We traveled with two small children and lived to tell about it

south-padre-islandWe just returned from a week in Texas. We swam in the Gulf. We played in the sand. We ate Mexican, BBQ, and burgers. We visited friends and family. And we managed all of this with two small children. Oh, and there was that part about spending a full day traveling to get down there and a full day traveling to get back. A few things I learned about traveling with a three-year old and one-year old:

  • Expect your one-year old to curl up sweetly in your lap and nap the entire flight to Houston
  • Expect her to simply smile at other passengers.
  • Expect no poopy diapers
  • Expect a relaxing time picking a place to eat while waiting for the next flight in the Houston airport
  • Expect that your one-year old will sleep sweetly in a storage closet at the beach house
  • Expect that your three-year old will be kind and not try to abuse others
  • Be happy that your three-year old has his Kindle to play on the flights
  • Be happy that you filled a backpack full of snacks and books
  • Be happy that your three-year old never has accidents
  • Be happy that your three-year old slept sweetly at his grandparents’ and with cousins at the beach house
  • Be happy that the water temperature was as mild as the sun
  • Be happy that the sand was perfect for building castles, moats, and crocodiles
  • Be happy that grandparents hooked us up with places to stay, driving us around, food to eat, diapers, wipes, toiletries, even a little potty for the one-year old
  • Be happy that your kids visited their great grandparents while they’re still happy to see them
  • Be happy about all of the delicious food (because Texas and Mexican combined)
  • Expect your one-year old to slip back into your daily routine once you’re back home
  • Be happy that you don’t have to sit in a cramped airplane again for another year or two

Now, I get to enjoy the memories and pictures of our vacation. It’s exhausting to take small children far from home so coming home means recovery, but the trade off was worth it. They’ve been to the beach and loved it. They spent time with family and didn’t want to leave them. And in the end, none of the other passengers said anything rude to our faces and a few nice folks even told us our children were good travelers. Kind people.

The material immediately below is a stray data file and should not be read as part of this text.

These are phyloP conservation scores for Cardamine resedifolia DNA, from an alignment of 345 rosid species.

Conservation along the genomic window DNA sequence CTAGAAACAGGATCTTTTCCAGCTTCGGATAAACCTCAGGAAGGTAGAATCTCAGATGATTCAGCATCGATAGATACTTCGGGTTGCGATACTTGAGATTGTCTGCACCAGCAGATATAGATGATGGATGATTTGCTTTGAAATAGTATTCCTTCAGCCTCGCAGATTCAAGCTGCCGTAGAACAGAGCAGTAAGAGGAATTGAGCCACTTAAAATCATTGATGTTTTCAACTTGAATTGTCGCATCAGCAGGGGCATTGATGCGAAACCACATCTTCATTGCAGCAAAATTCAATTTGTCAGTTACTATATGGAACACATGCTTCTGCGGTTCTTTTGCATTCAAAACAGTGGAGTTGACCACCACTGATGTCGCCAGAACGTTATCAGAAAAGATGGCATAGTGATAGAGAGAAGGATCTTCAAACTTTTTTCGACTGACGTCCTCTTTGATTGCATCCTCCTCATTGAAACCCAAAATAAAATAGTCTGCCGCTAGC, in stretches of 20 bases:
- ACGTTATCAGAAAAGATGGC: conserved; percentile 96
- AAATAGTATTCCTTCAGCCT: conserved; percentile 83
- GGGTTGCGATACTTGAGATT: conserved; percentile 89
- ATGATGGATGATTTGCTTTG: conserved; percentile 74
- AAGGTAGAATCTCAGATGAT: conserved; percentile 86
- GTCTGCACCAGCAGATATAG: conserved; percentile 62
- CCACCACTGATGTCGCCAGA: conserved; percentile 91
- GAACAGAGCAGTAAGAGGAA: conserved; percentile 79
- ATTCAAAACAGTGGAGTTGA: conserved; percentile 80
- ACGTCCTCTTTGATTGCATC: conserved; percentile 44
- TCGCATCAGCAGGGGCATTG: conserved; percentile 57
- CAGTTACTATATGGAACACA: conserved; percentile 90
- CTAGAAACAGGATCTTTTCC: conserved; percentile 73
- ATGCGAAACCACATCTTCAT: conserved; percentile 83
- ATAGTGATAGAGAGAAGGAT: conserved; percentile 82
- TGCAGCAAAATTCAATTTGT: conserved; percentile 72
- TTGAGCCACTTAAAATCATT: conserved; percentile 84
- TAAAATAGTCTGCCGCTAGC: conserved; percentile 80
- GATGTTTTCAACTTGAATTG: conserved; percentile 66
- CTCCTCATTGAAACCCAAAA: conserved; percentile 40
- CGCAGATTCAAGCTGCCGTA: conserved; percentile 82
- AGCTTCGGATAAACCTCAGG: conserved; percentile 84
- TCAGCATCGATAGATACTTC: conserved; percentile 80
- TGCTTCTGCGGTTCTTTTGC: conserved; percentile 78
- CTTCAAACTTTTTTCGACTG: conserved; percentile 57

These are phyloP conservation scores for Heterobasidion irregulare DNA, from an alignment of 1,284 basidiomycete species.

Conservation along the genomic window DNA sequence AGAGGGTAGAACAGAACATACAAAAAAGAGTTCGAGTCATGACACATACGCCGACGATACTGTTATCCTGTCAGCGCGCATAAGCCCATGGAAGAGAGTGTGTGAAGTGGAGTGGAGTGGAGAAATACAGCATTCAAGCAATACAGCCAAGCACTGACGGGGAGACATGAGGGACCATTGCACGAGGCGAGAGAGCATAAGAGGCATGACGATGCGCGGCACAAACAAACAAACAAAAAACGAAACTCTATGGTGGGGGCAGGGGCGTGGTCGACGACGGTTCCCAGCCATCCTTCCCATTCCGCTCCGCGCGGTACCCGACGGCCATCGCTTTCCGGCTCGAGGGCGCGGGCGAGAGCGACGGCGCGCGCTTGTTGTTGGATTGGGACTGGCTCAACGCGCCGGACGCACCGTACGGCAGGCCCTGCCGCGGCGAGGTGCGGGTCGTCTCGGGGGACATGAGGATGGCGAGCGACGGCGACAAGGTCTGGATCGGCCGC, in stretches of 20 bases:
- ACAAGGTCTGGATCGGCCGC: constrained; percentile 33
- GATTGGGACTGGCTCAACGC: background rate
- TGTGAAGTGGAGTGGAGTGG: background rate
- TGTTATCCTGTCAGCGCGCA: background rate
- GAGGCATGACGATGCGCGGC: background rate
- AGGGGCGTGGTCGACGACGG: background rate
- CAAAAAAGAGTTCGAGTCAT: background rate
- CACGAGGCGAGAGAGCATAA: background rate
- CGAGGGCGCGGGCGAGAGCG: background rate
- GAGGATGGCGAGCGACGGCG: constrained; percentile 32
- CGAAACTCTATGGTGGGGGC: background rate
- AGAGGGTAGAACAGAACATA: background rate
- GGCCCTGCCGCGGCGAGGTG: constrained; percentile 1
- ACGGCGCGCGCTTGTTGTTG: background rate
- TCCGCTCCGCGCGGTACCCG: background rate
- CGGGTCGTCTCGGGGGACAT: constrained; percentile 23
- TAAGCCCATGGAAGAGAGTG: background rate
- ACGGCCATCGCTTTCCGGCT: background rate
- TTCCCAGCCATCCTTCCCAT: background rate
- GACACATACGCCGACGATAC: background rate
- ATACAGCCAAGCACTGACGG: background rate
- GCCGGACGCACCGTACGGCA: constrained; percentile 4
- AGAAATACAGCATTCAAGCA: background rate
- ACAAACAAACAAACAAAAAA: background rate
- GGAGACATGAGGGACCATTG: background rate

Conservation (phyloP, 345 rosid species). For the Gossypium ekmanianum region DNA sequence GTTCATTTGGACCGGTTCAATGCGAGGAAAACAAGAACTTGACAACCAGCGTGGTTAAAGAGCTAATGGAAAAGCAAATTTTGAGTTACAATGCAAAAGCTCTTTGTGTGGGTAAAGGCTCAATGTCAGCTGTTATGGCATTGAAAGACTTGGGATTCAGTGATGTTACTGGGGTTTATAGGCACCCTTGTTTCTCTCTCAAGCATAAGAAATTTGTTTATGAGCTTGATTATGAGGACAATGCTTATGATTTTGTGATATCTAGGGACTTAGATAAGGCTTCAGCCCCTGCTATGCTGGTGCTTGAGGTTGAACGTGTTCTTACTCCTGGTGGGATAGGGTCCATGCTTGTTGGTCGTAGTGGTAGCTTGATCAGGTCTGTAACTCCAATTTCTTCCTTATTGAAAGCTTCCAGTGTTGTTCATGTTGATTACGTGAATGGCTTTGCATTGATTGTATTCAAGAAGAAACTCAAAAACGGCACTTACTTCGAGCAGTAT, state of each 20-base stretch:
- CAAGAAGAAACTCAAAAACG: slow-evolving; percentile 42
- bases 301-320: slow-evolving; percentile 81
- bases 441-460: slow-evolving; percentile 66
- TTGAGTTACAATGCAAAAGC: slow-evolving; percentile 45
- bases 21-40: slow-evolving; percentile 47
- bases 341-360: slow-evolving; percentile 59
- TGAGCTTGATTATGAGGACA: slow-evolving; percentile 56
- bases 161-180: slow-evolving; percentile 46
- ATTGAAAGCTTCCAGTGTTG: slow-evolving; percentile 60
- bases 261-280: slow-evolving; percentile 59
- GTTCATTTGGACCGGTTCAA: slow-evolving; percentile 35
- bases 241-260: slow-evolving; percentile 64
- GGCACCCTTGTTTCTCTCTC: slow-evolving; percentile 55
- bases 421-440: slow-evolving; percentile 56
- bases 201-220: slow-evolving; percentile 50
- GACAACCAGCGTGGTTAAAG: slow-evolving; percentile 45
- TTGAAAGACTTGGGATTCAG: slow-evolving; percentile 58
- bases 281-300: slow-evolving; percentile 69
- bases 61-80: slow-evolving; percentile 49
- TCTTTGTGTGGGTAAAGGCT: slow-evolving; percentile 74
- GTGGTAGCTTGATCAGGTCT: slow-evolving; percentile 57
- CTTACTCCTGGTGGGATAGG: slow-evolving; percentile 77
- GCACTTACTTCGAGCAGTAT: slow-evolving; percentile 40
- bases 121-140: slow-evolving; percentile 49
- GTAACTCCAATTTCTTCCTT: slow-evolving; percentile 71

That time I swiped an Amazon package off of my neighbor’s front porch

I left the car running, Gabbi and Dom waiting for me, and ran up the steps to my neighbors’ front door. I rang the doorbell. I waited. The dog barked inside. The wind blew their fake cobwebs around. I stood sideways. I always stand sideways on doorsteps. I was trained that way. Thanks, door-to-door sales. Nobody answered. The dog stopped barking. I grabbed the box from the porch, carried it down the steps, opened the back of the car and put it in.

It had my name on it, after all. UPS messed up and I knew they did. Earlier in the day, my phone had buzzed, telling me that my Amazon package had been delivered. I opened the front door to grab the box, but the porch was empty. I walked down the long deck to check by the garage. No box. I glanced at neighbors’ porches: not at the Koller’s; not the Richburg’s; not Barbara’s. Nobody stole my box. I knew that. If anybody walks up our deck, we can hear it inside. We don’t need the doorbell fixed because you can’t sneak up that deck.

I contacted Amazon during afternoon nap/quiet time. The man with the accent told me (after I asked “what did you say?” half a dozen times) that he couldn’t take further action until the package was still missing for at least 24 hours. But I knew. I knew that UPS had messed up. I tried the UPS website. It said to contact the shipper. So it goes. I waited. I waited for Dom to come down from quiet time. I waited for him to play on his Kindle. I waited for Gabbi to finish her nap. I waited for her to pee on the potty. I waited for her to eat her snack. I waited for Dom to eat his snack. Then I loaded them up in the car with the enticement of buying snacks and toys to take with us on the airplane (when we fly to Texas). Once buckled in, I backed down the driveway, closing the garage behind us, and drove slowly down the hill, surveying front porches as we went, until I spotted it. There was a long, narrow shipping box sitting on the front porch of one of our new neighbors. I met them once when I was out walking around with my kids. Another day, I took a Starbucks gift card to a baby shower for the expecting wife. They live in Bountiful, but they don’t come to church on Sunday with 99.7654% of their neighbors. Of course UPS had left it on their porch. If anyone saw me, I was the mean Mormon neighbor stealing their packages.